After looking around a bit more for alternative I found the (possibly Australian made?) PHP JPEG Metadata Toolkit, which (amongst many other things) includes a get_jpeg_image_data() function which (so far) seems to work reliably across systems. Pulling the data out and running it through SHA1 gives a simple usable way to hash the image-only data in a JPEG file.

Terrible Thunderbird v15.x IMAP Performance with AVG

My PC has recently been chugging a lot more than usual – massive disk activity and high CPU utilisation. Looking into it I quickly realised that it was happening whenever Thunderbird received a large bolus of new email – more than 15-20 emails within a minute or two. When I clicked on the folder with the new email, I could see in the status bar at the bottom that Thunderbird was very slowly downloading these new emails, while my disk and CPU went crazy.

Looking further I noticed that in Filemon, AVG was doing a lot of the work. Disabling AVG’s “Resident Shield” during one of these operations almost immediately fixes the symptoms – the email comes down much faster and the disk activity and CPU returns to normal.

This seemed to happen around the same time as Thunderbird v15.x was released, but I don’t want to declare that the culprit, especially as it is probably the same thing that I noticed with Microsoft Security Essentials that started happening around v11.x. I’m curious if something fundamental changed back then – either internally in Thunderbird, or perhaps within AVG – but it’s certainly possible that I’m just getting a little bit more email now and it’s just tripped my PC over the edge. I assume it has something to do with the way AVG hooks into the disk reading/writing operations – possibly Thunderbird changed something low-level there and it is simply reacting badly with how AVG does its real-time checking.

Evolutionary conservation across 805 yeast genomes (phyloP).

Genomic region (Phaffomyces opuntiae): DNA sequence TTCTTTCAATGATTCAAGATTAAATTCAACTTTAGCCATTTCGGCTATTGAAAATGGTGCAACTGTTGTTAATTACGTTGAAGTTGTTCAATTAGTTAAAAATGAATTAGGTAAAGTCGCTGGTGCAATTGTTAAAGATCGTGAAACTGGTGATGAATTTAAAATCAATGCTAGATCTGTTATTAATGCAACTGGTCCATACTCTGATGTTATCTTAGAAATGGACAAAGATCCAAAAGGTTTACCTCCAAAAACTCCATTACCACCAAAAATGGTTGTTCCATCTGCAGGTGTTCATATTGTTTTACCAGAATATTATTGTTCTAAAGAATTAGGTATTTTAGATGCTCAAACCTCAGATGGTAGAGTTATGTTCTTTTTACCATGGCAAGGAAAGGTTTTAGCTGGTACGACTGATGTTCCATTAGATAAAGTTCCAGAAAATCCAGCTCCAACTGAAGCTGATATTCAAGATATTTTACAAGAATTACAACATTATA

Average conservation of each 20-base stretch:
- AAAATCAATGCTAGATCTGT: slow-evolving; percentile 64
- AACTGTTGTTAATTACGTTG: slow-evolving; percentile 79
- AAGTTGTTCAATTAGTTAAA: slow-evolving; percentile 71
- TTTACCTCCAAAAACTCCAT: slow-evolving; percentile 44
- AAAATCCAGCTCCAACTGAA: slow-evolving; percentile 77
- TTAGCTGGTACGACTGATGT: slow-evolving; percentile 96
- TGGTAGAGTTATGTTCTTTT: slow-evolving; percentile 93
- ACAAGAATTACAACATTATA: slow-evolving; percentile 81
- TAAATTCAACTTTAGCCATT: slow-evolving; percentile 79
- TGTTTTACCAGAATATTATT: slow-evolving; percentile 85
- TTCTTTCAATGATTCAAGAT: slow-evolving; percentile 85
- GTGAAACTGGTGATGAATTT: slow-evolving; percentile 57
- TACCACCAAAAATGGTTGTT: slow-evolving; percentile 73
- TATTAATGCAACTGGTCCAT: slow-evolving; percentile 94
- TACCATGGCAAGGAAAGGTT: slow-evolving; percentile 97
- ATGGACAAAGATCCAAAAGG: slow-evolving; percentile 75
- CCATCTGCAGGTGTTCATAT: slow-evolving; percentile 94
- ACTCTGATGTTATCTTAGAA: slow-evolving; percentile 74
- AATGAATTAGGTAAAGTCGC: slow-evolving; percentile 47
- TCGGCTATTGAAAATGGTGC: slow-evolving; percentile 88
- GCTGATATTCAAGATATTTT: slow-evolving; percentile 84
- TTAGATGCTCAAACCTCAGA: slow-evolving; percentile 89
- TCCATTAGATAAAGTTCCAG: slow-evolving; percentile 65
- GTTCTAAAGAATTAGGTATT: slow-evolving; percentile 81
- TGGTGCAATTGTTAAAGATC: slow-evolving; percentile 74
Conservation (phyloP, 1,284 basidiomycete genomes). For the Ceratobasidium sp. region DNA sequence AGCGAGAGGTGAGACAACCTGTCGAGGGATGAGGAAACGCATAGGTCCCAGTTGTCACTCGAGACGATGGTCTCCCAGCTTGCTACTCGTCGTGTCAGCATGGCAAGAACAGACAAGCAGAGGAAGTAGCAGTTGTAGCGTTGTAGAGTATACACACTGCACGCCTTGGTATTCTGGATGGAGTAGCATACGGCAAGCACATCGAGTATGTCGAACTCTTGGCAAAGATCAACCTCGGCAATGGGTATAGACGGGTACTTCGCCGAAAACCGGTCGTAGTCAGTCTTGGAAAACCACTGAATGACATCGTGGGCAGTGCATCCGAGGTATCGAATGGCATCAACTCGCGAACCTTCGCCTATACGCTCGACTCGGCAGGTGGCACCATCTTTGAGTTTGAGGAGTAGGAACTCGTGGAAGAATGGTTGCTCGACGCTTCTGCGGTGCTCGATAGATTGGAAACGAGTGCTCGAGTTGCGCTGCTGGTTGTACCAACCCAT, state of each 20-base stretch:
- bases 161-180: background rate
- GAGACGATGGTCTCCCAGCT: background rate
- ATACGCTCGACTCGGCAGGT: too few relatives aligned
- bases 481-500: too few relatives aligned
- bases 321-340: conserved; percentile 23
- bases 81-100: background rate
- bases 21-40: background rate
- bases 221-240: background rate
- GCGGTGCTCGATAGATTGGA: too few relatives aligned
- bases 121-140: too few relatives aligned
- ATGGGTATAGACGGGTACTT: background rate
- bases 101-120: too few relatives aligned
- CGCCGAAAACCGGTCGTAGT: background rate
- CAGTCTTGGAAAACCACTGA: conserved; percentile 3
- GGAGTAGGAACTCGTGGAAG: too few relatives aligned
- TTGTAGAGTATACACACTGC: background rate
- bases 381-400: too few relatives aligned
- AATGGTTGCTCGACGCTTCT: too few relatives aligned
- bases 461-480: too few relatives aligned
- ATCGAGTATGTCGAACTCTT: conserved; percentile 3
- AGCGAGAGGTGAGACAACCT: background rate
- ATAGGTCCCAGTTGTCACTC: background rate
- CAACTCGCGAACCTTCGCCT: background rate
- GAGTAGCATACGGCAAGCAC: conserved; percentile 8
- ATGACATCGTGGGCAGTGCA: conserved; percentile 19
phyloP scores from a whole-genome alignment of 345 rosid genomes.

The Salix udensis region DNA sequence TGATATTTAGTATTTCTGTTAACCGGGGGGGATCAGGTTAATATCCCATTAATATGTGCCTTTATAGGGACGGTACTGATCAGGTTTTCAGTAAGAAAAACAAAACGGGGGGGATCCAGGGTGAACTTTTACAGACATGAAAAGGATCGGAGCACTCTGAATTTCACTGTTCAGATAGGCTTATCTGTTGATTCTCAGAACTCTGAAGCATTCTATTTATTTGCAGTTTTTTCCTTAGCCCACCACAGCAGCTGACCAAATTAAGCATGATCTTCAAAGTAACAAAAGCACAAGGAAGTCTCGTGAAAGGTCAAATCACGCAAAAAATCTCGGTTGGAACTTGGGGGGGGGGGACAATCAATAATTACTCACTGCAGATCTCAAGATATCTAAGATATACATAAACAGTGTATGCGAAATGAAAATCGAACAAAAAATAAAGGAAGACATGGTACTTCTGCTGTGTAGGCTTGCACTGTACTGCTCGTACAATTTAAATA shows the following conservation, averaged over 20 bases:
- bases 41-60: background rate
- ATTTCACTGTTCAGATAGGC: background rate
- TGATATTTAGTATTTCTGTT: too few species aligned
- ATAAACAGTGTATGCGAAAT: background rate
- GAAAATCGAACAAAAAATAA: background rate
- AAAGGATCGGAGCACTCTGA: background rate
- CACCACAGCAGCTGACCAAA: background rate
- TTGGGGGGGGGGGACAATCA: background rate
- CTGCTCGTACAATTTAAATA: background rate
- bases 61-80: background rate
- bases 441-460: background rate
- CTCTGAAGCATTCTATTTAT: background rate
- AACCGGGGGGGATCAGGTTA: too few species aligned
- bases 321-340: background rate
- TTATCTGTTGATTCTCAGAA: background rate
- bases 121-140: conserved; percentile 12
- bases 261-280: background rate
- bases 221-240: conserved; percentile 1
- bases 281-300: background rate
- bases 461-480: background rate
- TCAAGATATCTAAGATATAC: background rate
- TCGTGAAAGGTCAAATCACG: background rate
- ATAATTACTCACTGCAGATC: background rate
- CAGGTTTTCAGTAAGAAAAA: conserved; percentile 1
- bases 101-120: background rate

In any case, if you are experiencing massive slowdowns and system chunkiness using Thunderbird in conjunction with AVG, you can simply temporarily disable the real-time checking when getting a large number of emails. Obviously you probably don’t want to leave it off altogether.

MongoDB Fails Updating on Debian

Every so often there’s a MongoDB update on my Debian VPS that fails. The output of ‘aptitude full-upgrade’ is:

# aptitude full-upgrade
The following partially installed packages will be configured:
mongodb-10gen
No packages will be installed, upgraded, or removed.
0 packages upgraded, 0 newly installed, 0 to remove and 0 not upgraded.